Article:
For me, any family that must be successful has to be built on God, the Founder. This is the start point. By this, I mean the TWO (not one) intending partners need to know God through salvation. In addition, trust is pivotal. Openness to each other, firm commitment to stay together despite hiccups, ability to forgive countless times, truthfulness, labor and finance, communication, faithfulness to each other, and necessary compromise are major components of the foundation of a solid marriage.
What are the necessities that need to be put in place before venturing into marriage?
It is a basic requirement to know God before thinking of knowing any opposite sex with the view of marriage. It is also a basic requirement to understand what marriage and its demands are before thinking of saying “I do” to anyone. A lack of this understanding is the reason many enter and flee marriage early or complain that it is an unbearable union.
These two requirements are more basic than having a source of livelihood and a befitting apartment, which are also important. I prioritize knowing God and understanding marriage and its purpose over finance and accommodation because the latter make no meaning when the people who have them do not know God and His essence of marriage.
What are the various perceptions people have about marriage that are not completely true?
The untrue perceptions people have about marriage include, but are not limited to these ideologies: you don’t have to open up to your spouse completely; the man is the final authority in the home, whatever he says stands and is final; men/women cannot be trusted; marriage is a trial and error institute; the woman is the man’s property, so he can do anything he desires with her; monogamy is not possible.
All these are wrong perceptions about marriage. They are not the thoughts of God; they are just the philosophies of men that we should stay clear of.
In a Christian home, only what God says is final because marriage is an association between a man and a woman under the cover and authority of God. So, although, a man is the physical head of the home, women, especially those who are cool-headed, are usually better decision-makers.
Secondly, if you depend on God for guidance, your marriage cannot be by trial and error. You will go into it with certainty, and even if you have some doubts, they will all dissipate along the way as you trust in God. Finally, people have been married for years—50, 60, 70—sticking to just one spouse. So, monogamy is very much possible.
How can singles handle rejection in their journey to finding a life partner?
Rejection in singlehood is a common happening. It may come at the beginning of the relationship when a man proposes to a lady and the lady says “no”, or vice-versa, in some cases. Rejection is a painful part of life. When you are rejected, you must, first of all, know that you are not the one being rejected but the idea of the person being in a relationship with you. This means that another person can say “yes” to you.
So, when you get rejected, accept the pain, move on and look at the possibility of getting a “yes” in your next trial. This is where many singles miss it. They don’t want to move on; they chew too much on the pain of rejection that they forget to move on.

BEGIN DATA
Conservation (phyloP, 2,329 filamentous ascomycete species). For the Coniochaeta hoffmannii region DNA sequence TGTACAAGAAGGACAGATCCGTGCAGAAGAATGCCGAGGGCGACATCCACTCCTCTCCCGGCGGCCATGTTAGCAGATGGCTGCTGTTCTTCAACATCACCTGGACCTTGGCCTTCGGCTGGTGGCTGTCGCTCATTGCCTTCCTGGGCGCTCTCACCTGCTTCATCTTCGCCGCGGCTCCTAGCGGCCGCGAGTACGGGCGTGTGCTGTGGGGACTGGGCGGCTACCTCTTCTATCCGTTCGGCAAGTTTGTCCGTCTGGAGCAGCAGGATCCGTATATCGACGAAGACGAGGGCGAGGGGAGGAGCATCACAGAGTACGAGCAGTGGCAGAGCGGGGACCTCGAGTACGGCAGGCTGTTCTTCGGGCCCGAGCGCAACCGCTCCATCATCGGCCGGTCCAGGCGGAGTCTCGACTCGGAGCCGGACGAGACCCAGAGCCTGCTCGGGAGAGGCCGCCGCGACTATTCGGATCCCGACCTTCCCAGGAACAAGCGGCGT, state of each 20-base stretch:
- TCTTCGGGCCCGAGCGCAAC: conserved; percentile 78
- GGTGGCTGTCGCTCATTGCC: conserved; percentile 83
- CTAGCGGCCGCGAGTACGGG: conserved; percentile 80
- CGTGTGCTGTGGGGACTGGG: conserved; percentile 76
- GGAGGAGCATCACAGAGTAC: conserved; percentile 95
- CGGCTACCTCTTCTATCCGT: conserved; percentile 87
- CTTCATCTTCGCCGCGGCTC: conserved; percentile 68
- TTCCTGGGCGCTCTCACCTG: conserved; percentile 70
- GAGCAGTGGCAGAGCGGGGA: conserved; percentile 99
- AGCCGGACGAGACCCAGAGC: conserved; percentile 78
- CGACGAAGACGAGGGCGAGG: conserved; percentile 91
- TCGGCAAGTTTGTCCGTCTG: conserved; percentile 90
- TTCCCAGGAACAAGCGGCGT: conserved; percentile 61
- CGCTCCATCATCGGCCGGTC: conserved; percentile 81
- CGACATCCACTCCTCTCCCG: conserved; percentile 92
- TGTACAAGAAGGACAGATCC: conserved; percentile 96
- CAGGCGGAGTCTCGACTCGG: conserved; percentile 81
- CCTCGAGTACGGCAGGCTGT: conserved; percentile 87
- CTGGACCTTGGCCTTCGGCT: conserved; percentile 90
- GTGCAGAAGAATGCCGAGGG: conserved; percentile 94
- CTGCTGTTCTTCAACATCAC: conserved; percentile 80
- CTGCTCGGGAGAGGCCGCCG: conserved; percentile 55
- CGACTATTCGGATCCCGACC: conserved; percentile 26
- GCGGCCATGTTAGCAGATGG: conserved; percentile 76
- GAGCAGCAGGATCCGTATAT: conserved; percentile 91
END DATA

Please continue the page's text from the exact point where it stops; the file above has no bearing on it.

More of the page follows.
Before I met my wife, I was turned down by a lady—a very painful experience. I tried to convince her but she didn’t budge. I then decided not to pray about marriage again. But it took God only ten days to settle me. (I wrote about this in detail in my book.) I prayed fervently until I was convinced that she was who God was leading me to.
When rejection comes your way, always remember that there are possibilities of acceptance elsewhere. Don’t stay there and bewail your situation. Also, check yourself: what are those things that you are not doing well; correct them and move on. You would find another person who would say “yes” to you.
What is your advice to young people who are just about to go into marriage?
My advice to young people who are about to go into marriage is, firstly, to know the essence of marriage. It is often said that if the purpose of a thing is not known, abuse is inevitable. This is perfectly true. If you don’t know why you are entering into marriage, there is a possibility of you abusing your marriage, your spouse, and misusing yourself as well.
Young people need to understand that marriage was not made for them but the glorification of God and service to Him. When God finished creating everything, including marriage, he looked upon them and declared all to be good. He looked at Adam and saw that it was not good for man to be alone, so, he instituted marriage.
The purpose of marriage is to cause growth to the couple and for companionship—a person with whom you can glorify God and serve His purpose together. It was not created for sex or for getting a house-help or for having a person on whom you can vent your anger but for service to God and your spouse. The person who said yes to you, or to whom you said yes, only did so for service. This clear purpose of marriage should be known by everyone intending to get married, if not, he/she will go into marriage with wrong expectations.
If you go into marriage with the mind to serve your partner, you will know that nothing you do will be too much. In other words, both partners are brought together to make themselves better and stronger, and to sharpen both their irons—two heads are better than one.
Finally, be prepared for every eventuality that may arise, to work it out and not to run away from it.
What are the various stages that intending couples should invariably go through before deciding to tie the knot?
The first stage is knowledge gathering: certainty about who you want to live with for the rest of your life. And this starts with knowing yourself—who you are—and then, knowing who you want to marry. Even before you propose to a person, know the kind of person he/she is. Make findings from afar—through prayers and by observation.